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Mobile Payments Ignite New Competitive Free-for-All
Submitted by Scott Cleland on Mon, 2012-03-05 10:57
Mobile technology advances are dramatically increasing the intensity of competition broadly online and offline. The technological convenience of using a smart phone, tablet etc. rather than a card or cash to pay for goods and services, wherever one may be, is igniting a competitive free-for-all.
- That's because the technological shift to devices rather than cards creates a huge potential competitive opportunity for most everyone in the competitive ecosystem to potentially disintermediate other industries -- i.e. Wrest control of the customer relationship, customers' private information, interests and metadata, and also the bundling of marketing coupons and promotions, in markets with transactions in the trillions of dollars annually.
Activists and regulators who fear a potential new communications "opoly" lurking around every corner -- in need of preemptive government intervention to protect consumers from the convenience, savings and benefits of a highly-competitive marketplace -- need to take a breath, enjoy, and get out of the way of this amazing technological convergence and innovation over mobile payments.
As I described in my forward-looking competition presentation: "The Metamorphosis of Communications Competition Driven By Broadband, Internet, and Cloud Computing Technologies," technology innovations are driving a huge increase in competition as everyone is getting into everyone else's business. The consumer is the big beneficiary of this technology-driven new competition. And mobile payment technology is but one of many big technology shifts in communications and technology that will further increase competition going forward.
The Competitive Clash of Multiple Industry Titans
As the Wall Street Journal recently spotlighted, "The [mobile payment] race pits the retailers against banks, credit-card networks, telecommunications firms and technology companies."
- Retailers: The latest news is that Walmart, Target, and other big-box stores, and drugstores, vending companies and fast-food restaurants, are working together to develop a merchant-friendly mobile payments system. Per the WSJ, this loose consortium represents upwards of $1.38 trillion in revenue. The very existence of this unusual sector-uniting alliance of competing merchants heralds how potentially disruptive mobile payments could be long term and how much merchants want to ensure that mobile payment technology and standards don't disintermediate them from their customers, leaving them with the cost of bricks and mortar, and without the mobile/online upside of getting customers to spend fully with them at their expensive-to-maintain locations.
- Google Wallet-Motorola-MasterCard-Sprint: Per Gigaom: "Google Wallet has secured some very important partnerships, locking up deals with the four main payment networks - Visa, MasterCard, American Express and Discover and hardware manufacturers HTC, LG, Motorola Mobility, RIM, Samsung Mobile and Sony." Unfortunately Google Wallet also stumbled badly in its rush to be first to market with near field technology (NFC = two-inch communication range technology). Security firms discovered two easy ways to break into Google Wallet that allowed a hacker to steal the user's money in the Google Wallet, prompting Google to suspend use of prepaid cards on Google Wallet "to prevent painfully easy attack" until it could be fixed. Google now says these vulnerabilities have been fixed, but the question remains why did they rush to market without adequate security vetting to protect users funds entrusted to Google?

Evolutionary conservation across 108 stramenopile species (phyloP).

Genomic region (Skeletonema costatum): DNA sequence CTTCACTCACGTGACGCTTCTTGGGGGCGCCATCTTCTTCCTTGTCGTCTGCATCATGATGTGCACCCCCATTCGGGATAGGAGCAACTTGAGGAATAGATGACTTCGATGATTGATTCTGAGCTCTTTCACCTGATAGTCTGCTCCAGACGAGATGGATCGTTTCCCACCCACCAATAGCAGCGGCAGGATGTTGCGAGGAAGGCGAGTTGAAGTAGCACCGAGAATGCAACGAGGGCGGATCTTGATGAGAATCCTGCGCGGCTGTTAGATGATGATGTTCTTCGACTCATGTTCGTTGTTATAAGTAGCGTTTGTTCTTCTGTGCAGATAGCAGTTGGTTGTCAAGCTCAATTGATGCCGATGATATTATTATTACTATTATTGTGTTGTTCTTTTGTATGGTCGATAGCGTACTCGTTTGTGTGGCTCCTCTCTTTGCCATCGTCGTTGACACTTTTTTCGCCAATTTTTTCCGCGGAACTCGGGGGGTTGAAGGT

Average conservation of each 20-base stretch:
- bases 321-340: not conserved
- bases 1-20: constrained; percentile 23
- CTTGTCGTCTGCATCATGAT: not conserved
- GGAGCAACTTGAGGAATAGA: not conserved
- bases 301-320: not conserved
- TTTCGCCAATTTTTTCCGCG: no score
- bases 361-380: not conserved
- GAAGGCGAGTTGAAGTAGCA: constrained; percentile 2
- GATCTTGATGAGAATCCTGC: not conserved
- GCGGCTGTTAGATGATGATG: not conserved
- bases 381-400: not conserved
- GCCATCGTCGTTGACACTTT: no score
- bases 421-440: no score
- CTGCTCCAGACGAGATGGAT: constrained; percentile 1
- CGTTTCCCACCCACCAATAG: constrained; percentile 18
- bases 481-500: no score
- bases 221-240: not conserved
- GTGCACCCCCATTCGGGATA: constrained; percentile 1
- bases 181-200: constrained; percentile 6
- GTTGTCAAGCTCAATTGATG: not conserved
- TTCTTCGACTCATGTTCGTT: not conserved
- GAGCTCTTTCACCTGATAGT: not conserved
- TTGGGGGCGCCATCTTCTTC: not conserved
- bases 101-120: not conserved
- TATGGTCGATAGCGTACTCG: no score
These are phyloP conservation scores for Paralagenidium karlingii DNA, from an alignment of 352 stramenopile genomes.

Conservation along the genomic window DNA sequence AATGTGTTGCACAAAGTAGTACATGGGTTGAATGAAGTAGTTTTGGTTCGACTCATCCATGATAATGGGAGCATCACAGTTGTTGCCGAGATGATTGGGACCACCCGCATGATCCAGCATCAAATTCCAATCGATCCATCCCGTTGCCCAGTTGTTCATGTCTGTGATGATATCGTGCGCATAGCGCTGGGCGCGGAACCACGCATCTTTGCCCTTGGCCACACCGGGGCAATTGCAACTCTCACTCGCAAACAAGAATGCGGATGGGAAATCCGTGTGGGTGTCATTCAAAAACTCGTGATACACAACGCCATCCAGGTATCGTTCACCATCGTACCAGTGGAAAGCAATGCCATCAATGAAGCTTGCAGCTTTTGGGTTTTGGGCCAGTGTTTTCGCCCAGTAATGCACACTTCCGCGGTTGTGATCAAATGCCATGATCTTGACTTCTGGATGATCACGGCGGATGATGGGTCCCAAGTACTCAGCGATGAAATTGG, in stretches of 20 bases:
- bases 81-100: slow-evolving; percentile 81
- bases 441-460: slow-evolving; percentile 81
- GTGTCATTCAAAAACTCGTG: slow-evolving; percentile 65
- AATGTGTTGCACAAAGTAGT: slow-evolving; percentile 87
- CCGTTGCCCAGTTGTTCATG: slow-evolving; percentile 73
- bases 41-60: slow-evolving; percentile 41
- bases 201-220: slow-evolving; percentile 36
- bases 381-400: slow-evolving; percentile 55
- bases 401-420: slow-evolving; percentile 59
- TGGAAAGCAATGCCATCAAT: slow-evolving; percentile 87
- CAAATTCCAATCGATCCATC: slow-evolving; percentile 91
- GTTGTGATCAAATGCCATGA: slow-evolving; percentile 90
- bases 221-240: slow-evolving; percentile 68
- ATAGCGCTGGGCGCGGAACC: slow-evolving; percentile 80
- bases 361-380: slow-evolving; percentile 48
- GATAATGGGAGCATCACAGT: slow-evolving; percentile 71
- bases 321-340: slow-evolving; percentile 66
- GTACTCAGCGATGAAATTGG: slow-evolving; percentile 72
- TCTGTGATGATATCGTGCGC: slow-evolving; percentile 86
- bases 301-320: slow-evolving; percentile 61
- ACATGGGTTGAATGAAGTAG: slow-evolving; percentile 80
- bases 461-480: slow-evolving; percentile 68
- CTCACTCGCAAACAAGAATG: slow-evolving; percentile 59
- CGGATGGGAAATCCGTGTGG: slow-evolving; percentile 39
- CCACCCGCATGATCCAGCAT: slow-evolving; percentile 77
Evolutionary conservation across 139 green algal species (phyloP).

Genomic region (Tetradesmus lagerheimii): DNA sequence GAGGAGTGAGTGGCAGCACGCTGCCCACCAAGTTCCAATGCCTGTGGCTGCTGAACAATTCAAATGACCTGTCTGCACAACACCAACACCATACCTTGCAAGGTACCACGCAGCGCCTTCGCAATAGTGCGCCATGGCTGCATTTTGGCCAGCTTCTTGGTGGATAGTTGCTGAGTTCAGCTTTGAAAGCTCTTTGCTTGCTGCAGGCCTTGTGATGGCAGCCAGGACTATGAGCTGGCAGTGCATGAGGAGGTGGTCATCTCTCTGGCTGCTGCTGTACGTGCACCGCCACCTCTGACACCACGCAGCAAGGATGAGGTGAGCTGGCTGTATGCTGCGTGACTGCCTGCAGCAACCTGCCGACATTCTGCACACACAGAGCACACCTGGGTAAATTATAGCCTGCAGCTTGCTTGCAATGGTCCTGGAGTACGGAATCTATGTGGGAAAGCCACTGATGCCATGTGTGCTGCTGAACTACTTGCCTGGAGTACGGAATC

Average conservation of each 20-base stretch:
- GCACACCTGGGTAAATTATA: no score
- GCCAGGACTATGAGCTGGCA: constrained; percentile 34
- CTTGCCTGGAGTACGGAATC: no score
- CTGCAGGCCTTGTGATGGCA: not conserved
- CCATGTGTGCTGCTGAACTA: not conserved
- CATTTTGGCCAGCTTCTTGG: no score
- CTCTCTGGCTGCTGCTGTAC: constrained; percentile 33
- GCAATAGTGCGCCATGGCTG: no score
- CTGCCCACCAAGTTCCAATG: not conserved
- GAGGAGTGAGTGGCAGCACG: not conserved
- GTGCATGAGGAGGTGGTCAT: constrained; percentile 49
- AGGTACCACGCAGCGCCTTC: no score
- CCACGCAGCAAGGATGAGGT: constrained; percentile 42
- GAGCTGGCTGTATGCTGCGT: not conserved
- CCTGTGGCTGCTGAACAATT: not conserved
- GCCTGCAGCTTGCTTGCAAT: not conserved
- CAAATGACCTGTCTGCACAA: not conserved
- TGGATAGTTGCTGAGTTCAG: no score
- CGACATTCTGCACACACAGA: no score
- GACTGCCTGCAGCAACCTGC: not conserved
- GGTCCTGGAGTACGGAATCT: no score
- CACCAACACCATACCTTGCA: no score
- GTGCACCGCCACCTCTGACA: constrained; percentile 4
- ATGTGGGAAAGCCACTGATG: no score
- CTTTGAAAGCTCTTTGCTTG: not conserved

- AT&T-Verizon-T-Mobile: Reportedly, the Isis Mobile Wallet from three of the four largest wireless providers Verizon, AT&T, and T-Mobile will work with Chase Bank, Capitol One and Barclays, and will enable credit, debit and prepaid cards to be loaded into the Isis mobile wallet. These financial institutions have card relationships with 100m American consumers.
- Apple: Apple may prove to be the big sleeper mobile payments competitor here, that media coverage to date may be missing. Reports indicate Apple, the $500b technology manufacturing leader, is poised to integrate near-field-communications (NFC) into future iPhones and iPads. This is significant because most people do not realize Apple starts with 225 million credit card numbers from its iTunes service. Moreover, most would be surprised to learn that Apple's 358 retail stores have an average-revenue-per-store that is larger than every retailer other than Walmart.
- Ebay-Paypal: Reportedly, Paypal, the dominant online payment provider, has plans to offer an in-store mobile payment system that will work differently than others; it will work by a user keying in a phone number and a PIN to make a payment.
- Microsoft-Nokia: Microsoft, the leader in personal and office software is reportedly working with Nokia to incorporate a mobile payments capability into its smart phone software to enable purchases with a swipe of the device.
- Amazon: Amazon began offering a Mobile Payments Service in 2009, which included APIs for developers to allow users to use Amazon's "1 Click" checkout, which enables users to purchase Amazon goods from their mobile device using their credit card stored at Amazon.
In sum, competition over mobile payments is increasing, providing strong evidence that near field communications, broadband, Internet and cloud computing technologies are igniting a competitive free for all. This is just one of many areas where technology is increasing communications competition to the great benefit of the consumer.